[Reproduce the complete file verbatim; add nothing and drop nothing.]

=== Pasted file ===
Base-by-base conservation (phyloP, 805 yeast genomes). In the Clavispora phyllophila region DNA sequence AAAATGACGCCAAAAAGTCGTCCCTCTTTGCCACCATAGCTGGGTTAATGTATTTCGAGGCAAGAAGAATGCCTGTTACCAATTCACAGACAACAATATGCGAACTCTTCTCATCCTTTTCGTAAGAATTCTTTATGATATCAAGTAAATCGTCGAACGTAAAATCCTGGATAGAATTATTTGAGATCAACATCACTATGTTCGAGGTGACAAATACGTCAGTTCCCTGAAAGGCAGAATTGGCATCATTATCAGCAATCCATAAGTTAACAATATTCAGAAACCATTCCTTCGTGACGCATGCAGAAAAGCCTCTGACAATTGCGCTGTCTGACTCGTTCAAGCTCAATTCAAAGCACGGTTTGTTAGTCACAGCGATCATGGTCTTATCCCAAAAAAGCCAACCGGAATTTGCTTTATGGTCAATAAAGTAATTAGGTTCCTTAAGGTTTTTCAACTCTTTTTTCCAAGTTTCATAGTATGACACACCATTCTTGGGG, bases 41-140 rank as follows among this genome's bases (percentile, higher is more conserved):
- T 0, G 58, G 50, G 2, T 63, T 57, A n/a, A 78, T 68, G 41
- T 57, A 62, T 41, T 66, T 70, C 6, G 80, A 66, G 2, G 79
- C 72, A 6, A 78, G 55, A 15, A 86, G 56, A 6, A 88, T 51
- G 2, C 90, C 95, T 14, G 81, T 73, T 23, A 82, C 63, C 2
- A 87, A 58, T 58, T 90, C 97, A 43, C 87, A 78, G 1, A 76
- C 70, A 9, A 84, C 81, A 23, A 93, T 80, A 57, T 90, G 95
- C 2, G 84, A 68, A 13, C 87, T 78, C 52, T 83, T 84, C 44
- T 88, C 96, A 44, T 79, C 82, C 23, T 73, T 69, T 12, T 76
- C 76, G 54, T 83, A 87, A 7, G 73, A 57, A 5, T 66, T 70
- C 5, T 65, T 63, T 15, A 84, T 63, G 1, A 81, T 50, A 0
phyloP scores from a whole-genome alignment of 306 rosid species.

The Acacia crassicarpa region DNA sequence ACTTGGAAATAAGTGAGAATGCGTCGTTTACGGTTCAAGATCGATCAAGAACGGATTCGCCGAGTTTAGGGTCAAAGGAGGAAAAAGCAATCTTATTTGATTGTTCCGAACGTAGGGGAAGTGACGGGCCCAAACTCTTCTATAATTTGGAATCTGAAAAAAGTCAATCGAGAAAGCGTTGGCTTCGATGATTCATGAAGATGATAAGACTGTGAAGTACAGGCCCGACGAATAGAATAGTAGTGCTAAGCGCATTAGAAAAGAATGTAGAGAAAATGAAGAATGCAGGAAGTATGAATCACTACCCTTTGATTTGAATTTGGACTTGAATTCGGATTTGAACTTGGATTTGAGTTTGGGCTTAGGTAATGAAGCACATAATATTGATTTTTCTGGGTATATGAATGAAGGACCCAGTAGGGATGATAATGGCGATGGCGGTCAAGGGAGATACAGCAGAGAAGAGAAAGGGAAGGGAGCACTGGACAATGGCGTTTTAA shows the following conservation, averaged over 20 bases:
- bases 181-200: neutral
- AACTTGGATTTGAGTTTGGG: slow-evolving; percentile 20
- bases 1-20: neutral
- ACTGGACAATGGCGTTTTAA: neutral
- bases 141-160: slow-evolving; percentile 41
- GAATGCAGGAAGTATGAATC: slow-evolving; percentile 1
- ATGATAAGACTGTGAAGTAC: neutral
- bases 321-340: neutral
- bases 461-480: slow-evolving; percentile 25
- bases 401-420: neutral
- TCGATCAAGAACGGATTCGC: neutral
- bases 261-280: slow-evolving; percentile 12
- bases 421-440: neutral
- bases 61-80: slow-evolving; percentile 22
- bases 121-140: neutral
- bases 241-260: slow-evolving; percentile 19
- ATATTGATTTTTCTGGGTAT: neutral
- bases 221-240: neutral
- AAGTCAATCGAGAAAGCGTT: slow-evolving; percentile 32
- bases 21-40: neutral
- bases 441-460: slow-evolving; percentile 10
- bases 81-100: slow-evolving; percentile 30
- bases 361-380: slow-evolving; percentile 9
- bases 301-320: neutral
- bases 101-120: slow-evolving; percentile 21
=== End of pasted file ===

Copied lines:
Base-by-base conservation (phyloP, 805 yeast genomes). In the Clavispora phyllophila region DNA sequence AAAATGACGCCAAAAAGTCGTCCCTCTTTGCCACCATAGCTGGGTTAATGTATTTCGAGGCAAGAAGAATGCCTGTTACCAATTCACAGACAACAATATGCGAACTCTTCTCATCCTTTTCGTAAGAATTCTTTATGATATCAAGTAAATCGTCGAACGTAAAATCCTGGATAGAATTATTTGAGATCAACATCACTATGTTCGAGGTGACAAATACGTCAGTTCCCTGAAAGGCAGAATTGGCATCATTATCAGCAATCCATAAGTTAACAATATTCAGAAACCATTCCTTCGTGACGCATGCAGAAAAGCCTCTGACAATTGCGCTGTCTGACTCGTTCAAGCTCAATTCAAAGCACGGTTTGTTAGTCACAGCGATCATGGTCTTATCCCAAAAAAGCCAACCGGAATTTGCTTTATGGTCAATAAAGTAATTAGGTTCCTTAAGGTTTTTCAACTCTTTTTTCCAAGTTTCATAGTATGACACACCATTCTTGGGG, bases 41-140 rank as follows among this genome's bases (percentile, higher is more conserved):
- T 0, G 58, G 50, G 2, T 63, T 57, A n/a, A 78, T 68, G 41
- T 57, A 62, T 41, T 66, T 70, C 6, G 80, A 66, G 2, G 79
- C 72, A 6, A 78, G 55, A 15, A 86, G 56, A 6, A 88, T 51
- G 2, C 90, C 95, T 14, G 81, T 73, T 23, A 82, C 63, C 2
- A 87, A 58, T 58, T 90, C 97, A 43, C 87, A 78, G 1, A 76
- C 70, A 9, A 84, C 81, A 23, A 93, T 80, A 57, T 90, G 95
- C 2, G 84, A 68, A 13, C 87, T 78, C 52, T 83, T 84, C 44
- T 88, C 96, A 44, T 79, C 82, C 23, T 73, T 69, T 12, T 76
- C 76, G 54, T 83, A 87, A 7, G 73, A 57, A 5, T 66, T 70
- C 5, T 65, T 63, T 15, A 84, T 63, G 1, A 81, T 50, A 0
phyloP scores from a whole-genome alignment of 306 rosid species.

The Acacia crassicarpa region DNA sequence ACTTGGAAATAAGTGAGAATGCGTCGTTTACGGTTCAAGATCGATCAAGAACGGATTCGCCGAGTTTAGGGTCAAAGGAGGAAAAAGCAATCTTATTTGATTGTTCCGAACGTAGGGGAAGTGACGGGCCCAAACTCTTCTATAATTTGGAATCTGAAAAAAGTCAATCGAGAAAGCGTTGGCTTCGATGATTCATGAAGATGATAAGACTGTGAAGTACAGGCCCGACGAATAGAATAGTAGTGCTAAGCGCATTAGAAAAGAATGTAGAGAAAATGAAGAATGCAGGAAGTATGAATCACTACCCTTTGATTTGAATTTGGACTTGAATTCGGATTTGAACTTGGATTTGAGTTTGGGCTTAGGTAATGAAGCACATAATATTGATTTTTCTGGGTATATGAATGAAGGACCCAGTAGGGATGATAATGGCGATGGCGGTCAAGGGAGATACAGCAGAGAAGAGAAAGGGAAGGGAGCACTGGACAATGGCGTTTTAA shows the following conservation, averaged over 20 bases:
- bases 181-200: neutral
- AACTTGGATTTGAGTTTGGG: slow-evolving; percentile 20
- bases 1-20: neutral
- ACTGGACAATGGCGTTTTAA: neutral
- bases 141-160: slow-evolving; percentile 41
- GAATGCAGGAAGTATGAATC: slow-evolving; percentile 1
- ATGATAAGACTGTGAAGTAC: neutral
- bases 321-340: neutral
- bases 461-480: slow-evolving; percentile 25
- bases 401-420: neutral
- TCGATCAAGAACGGATTCGC: neutral
- bases 261-280: slow-evolving; percentile 12
- bases 421-440: neutral
- bases 61-80: slow-evolving; percentile 22
- bases 121-140: neutral
- bases 241-260: slow-evolving; percentile 19
- ATATTGATTTTTCTGGGTAT: neutral
- bases 221-240: neutral
- AAGTCAATCGAGAAAGCGTT: slow-evolving; percentile 32
- bases 21-40: neutral
- bases 441-460: slow-evolving; percentile 10
- bases 81-100: slow-evolving; percentile 30
- bases 361-380: slow-evolving; percentile 9
- bases 301-320: neutral
- bases 101-120: slow-evolving; percentile 21